The Ukraina Hotel is one of Moscow’s famous Seven Sisters-seven skyscrapers Joseph Stalin built in the 1950s to anchor his Albert Speerian attempt to rebuild Moscow as the modern throne of communism. All seven buildings share the same wedding-cake style of layered architecture that continues to cast an eerie, Gothic sense of oppression over Moscow long after the death of communism.
The Ukraina Hotel offers cheap accommodations for less than $100 a night-a good bargain in a very expensive hotel market. When I stayed there, I found it a decent, functional place that was worth more than $100 for the historical buzz, but worth less than a kopek for the foul bathroom which accompanied my room.
This may all change, however.
The Russian government, who owned the hotel, has just sold it to a private company for $274 million. There is no word yet on future plans for the hotel, but based upon the current state of accommodations in Moscow, my guess is that the Hotel Ukraina will be upscaled and placed far out of reach of proletariats such as myself.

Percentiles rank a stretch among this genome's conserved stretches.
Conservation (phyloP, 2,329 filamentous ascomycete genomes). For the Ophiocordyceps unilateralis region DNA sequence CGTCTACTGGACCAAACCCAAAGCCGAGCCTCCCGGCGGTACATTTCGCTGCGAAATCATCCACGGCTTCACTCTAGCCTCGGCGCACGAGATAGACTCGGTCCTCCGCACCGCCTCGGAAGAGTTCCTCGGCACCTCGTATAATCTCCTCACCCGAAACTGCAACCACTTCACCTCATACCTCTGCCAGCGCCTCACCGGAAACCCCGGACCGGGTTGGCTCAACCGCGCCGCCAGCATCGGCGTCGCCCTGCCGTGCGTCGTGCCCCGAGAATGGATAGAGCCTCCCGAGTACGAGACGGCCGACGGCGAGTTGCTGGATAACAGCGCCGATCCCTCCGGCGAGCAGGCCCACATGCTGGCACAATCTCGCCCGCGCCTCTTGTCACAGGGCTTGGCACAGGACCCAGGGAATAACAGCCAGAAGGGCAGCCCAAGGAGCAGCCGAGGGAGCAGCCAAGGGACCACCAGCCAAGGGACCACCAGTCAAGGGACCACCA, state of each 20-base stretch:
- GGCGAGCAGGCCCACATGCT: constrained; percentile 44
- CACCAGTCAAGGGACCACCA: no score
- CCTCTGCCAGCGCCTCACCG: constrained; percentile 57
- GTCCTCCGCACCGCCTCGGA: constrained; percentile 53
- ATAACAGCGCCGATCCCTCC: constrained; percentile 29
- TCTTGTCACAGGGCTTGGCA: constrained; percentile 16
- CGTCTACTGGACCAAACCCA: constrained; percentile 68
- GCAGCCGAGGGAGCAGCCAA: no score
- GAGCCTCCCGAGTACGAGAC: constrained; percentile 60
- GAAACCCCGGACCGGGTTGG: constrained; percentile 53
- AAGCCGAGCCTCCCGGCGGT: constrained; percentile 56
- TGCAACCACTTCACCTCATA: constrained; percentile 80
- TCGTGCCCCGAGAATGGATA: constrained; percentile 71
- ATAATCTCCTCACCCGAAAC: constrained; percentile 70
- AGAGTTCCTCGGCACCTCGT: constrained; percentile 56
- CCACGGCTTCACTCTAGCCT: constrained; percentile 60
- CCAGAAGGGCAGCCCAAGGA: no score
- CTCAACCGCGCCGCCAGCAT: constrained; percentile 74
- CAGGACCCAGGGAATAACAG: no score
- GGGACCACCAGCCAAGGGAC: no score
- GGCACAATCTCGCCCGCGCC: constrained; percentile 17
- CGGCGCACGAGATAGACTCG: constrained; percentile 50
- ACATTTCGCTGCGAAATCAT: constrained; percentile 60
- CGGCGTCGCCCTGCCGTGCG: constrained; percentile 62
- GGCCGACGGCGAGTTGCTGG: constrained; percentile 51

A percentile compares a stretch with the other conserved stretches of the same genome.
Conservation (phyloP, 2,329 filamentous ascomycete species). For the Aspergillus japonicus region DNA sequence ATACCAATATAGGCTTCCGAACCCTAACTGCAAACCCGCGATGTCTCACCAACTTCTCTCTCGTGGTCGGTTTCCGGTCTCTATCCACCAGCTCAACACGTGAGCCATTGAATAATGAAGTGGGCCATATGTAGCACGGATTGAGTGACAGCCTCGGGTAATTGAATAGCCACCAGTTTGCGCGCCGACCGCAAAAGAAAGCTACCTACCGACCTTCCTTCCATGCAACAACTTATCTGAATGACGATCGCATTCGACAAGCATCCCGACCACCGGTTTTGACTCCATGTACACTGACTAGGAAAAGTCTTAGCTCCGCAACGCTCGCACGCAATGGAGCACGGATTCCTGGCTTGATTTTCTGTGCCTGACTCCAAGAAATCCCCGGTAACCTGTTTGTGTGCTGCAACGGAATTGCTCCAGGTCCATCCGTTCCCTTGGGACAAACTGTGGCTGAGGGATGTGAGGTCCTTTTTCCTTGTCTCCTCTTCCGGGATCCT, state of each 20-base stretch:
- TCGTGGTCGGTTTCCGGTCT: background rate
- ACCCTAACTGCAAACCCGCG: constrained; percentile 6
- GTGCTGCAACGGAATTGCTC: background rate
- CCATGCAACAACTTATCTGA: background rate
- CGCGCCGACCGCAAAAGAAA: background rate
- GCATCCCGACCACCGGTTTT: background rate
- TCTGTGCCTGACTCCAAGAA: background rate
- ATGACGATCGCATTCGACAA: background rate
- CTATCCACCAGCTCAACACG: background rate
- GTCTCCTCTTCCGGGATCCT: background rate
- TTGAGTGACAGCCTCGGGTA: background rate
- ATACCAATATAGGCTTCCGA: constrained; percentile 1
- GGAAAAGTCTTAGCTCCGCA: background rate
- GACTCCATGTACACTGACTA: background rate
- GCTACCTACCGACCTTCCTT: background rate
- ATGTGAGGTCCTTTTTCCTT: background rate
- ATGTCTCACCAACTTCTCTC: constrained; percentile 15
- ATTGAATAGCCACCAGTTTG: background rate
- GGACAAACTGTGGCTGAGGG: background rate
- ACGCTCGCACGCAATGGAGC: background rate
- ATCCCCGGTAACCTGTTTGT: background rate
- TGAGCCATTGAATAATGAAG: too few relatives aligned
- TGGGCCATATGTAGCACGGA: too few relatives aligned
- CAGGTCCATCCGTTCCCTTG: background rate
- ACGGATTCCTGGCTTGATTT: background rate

But that’s not all. There is other bad news for affordable accommodations in Moscow. The decision was just made to knock down Europe’s largest hotel – the 3,000 room Rossiya Hotel on the edge of Red Square. Although this was another source of cheap accommodations in the Russian capital, the hotel was despised and few will shed tears over the loss of this monstrous, rat infested dive.